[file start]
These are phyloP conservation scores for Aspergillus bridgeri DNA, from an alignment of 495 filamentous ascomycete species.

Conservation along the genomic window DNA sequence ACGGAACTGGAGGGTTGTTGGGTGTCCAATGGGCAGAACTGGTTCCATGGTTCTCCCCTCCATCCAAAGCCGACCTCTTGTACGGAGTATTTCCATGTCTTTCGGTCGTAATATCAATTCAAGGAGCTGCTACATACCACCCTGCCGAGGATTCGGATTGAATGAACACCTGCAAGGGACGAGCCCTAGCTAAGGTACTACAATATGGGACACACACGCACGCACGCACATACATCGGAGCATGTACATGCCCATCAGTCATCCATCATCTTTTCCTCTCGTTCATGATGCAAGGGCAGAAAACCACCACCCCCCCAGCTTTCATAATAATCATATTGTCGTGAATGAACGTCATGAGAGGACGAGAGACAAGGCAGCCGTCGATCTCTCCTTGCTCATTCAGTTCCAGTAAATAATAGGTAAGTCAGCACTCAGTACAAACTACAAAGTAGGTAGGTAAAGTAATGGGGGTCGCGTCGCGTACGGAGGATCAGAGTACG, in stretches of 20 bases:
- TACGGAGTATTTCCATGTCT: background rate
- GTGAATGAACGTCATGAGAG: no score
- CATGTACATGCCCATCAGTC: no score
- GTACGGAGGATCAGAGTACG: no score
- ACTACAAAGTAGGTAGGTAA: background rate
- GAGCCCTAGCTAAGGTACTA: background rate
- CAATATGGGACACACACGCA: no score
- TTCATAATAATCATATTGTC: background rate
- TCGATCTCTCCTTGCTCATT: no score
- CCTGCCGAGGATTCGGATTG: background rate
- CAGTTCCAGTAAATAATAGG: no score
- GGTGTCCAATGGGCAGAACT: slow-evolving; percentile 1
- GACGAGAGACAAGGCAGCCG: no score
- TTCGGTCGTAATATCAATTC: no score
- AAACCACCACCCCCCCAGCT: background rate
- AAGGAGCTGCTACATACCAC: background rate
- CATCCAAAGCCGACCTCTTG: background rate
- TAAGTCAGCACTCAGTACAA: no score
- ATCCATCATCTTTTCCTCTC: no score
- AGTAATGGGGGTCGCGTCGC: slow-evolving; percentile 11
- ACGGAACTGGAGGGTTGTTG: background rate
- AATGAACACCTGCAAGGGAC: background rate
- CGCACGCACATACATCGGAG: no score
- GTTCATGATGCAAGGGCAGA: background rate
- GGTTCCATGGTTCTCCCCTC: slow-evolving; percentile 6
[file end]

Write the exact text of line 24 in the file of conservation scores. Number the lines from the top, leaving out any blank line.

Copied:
- AATGAACACCTGCAAGGGAC: background rate